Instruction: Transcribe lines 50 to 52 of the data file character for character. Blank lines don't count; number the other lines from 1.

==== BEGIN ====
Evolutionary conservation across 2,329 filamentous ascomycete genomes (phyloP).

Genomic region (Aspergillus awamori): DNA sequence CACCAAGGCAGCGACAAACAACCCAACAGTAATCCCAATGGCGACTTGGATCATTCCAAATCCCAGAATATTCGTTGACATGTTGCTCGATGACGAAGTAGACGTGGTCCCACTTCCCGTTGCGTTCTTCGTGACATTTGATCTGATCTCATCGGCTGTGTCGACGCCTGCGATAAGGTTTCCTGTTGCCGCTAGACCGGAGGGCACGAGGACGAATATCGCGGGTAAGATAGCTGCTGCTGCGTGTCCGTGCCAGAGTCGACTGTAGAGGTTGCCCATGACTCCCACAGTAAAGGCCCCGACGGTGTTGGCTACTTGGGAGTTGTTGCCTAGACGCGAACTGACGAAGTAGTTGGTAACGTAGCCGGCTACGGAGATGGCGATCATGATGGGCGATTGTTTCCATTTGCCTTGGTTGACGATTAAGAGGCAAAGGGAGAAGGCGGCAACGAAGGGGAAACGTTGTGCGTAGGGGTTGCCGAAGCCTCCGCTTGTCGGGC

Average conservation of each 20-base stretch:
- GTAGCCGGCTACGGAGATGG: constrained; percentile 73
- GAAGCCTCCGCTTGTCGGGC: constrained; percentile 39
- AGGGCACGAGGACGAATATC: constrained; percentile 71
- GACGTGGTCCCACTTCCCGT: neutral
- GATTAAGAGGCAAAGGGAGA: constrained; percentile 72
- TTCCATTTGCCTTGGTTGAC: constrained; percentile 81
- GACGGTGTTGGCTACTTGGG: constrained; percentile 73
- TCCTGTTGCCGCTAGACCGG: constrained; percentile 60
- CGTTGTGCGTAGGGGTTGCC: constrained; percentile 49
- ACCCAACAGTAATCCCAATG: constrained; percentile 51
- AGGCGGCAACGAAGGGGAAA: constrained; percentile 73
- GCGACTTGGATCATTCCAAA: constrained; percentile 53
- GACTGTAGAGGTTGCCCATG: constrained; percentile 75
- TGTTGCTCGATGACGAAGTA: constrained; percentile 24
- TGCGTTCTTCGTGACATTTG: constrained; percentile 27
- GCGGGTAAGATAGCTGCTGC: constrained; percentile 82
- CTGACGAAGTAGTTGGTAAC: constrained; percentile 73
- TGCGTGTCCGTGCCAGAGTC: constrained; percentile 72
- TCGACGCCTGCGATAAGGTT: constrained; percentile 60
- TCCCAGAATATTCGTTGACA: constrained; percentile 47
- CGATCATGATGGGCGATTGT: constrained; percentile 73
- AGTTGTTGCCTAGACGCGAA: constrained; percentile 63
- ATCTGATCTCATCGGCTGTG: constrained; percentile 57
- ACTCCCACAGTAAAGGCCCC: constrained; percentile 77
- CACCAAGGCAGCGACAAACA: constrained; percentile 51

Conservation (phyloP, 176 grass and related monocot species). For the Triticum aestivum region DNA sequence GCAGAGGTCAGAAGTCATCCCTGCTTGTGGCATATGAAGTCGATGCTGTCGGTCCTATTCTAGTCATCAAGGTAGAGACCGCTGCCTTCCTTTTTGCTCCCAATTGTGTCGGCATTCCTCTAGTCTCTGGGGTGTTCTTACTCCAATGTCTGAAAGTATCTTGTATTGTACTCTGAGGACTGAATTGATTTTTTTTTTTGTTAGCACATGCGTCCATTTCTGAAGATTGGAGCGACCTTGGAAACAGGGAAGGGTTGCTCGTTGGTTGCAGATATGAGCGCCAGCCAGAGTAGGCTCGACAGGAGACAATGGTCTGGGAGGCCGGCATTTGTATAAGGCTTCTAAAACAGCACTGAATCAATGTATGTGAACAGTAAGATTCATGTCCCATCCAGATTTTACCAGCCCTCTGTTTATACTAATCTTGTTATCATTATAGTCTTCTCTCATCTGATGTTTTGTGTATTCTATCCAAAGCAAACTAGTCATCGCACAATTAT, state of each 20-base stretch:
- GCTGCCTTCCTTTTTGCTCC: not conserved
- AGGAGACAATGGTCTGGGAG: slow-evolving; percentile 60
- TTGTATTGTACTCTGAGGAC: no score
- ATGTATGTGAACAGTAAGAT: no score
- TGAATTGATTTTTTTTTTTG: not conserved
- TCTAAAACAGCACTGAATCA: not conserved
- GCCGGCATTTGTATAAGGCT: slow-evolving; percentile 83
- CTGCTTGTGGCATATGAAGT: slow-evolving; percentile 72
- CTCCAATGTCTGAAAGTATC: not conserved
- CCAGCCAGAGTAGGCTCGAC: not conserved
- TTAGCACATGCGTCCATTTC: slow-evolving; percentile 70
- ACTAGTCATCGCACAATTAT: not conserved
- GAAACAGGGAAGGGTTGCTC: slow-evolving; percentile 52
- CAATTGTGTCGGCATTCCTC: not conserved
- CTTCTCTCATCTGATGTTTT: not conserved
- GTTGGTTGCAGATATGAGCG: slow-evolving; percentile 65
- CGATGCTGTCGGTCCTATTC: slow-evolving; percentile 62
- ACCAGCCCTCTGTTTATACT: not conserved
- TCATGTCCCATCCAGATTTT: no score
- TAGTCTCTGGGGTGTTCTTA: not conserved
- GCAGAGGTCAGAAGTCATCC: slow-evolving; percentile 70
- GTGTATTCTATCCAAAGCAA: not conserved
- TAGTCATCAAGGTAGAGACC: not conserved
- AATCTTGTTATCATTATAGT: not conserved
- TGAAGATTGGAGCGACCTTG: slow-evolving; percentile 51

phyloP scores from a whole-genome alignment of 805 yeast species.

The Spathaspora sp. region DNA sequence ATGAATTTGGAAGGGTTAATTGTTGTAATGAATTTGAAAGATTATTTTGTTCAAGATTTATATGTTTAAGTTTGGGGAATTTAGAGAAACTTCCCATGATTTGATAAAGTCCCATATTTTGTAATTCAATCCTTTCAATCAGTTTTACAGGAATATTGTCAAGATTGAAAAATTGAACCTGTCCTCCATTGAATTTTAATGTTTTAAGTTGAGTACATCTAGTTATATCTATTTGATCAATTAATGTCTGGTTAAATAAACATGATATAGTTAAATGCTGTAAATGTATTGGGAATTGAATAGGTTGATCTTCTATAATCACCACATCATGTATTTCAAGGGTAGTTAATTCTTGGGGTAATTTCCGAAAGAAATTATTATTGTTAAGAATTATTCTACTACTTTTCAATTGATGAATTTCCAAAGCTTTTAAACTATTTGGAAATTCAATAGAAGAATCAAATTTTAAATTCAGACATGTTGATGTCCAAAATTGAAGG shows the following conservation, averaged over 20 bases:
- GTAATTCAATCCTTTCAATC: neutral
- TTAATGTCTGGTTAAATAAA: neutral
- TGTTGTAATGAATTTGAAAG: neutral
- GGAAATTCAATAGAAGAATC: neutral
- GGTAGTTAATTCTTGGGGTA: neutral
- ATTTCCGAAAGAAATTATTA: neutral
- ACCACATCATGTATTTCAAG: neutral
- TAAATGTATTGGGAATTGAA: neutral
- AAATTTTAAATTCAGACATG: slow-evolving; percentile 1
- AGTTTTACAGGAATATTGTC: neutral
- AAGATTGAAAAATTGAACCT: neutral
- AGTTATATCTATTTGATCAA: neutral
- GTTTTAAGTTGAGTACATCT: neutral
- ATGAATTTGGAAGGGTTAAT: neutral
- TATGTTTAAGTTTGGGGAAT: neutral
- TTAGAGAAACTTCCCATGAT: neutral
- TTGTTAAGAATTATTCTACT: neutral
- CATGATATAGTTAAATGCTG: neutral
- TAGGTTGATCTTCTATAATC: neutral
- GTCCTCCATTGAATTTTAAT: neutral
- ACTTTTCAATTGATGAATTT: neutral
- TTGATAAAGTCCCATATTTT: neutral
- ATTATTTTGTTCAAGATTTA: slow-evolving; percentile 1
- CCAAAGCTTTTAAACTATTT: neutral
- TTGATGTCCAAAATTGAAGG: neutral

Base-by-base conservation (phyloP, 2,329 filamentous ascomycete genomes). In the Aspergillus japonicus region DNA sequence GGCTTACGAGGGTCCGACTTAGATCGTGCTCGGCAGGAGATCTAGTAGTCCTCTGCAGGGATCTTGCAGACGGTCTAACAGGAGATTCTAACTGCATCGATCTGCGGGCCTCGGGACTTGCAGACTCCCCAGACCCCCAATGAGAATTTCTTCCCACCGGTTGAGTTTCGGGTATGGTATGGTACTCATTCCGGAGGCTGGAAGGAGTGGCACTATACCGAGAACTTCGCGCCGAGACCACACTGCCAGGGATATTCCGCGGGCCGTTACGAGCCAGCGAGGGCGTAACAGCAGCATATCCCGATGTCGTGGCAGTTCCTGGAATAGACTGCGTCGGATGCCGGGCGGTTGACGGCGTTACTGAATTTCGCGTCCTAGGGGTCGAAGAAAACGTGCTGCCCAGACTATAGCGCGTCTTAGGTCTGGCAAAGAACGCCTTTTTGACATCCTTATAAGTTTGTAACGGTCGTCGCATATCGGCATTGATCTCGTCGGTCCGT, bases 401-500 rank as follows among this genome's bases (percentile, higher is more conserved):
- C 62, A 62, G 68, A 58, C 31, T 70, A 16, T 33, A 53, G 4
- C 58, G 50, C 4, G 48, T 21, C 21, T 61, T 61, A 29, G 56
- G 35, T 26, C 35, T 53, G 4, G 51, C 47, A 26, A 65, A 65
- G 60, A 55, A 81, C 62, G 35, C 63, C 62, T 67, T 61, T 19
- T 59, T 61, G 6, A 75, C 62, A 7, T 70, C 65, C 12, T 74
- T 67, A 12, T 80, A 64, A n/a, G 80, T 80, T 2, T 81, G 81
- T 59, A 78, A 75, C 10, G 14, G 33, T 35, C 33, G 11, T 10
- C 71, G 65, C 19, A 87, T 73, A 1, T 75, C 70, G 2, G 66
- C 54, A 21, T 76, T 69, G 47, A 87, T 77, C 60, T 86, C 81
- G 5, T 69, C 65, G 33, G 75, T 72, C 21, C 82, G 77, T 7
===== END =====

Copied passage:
- GCAGAGGTCAGAAGTCATCC: slow-evolving; percentile 70
- GTGTATTCTATCCAAAGCAA: not conserved
- TAGTCATCAAGGTAGAGACC: not conserved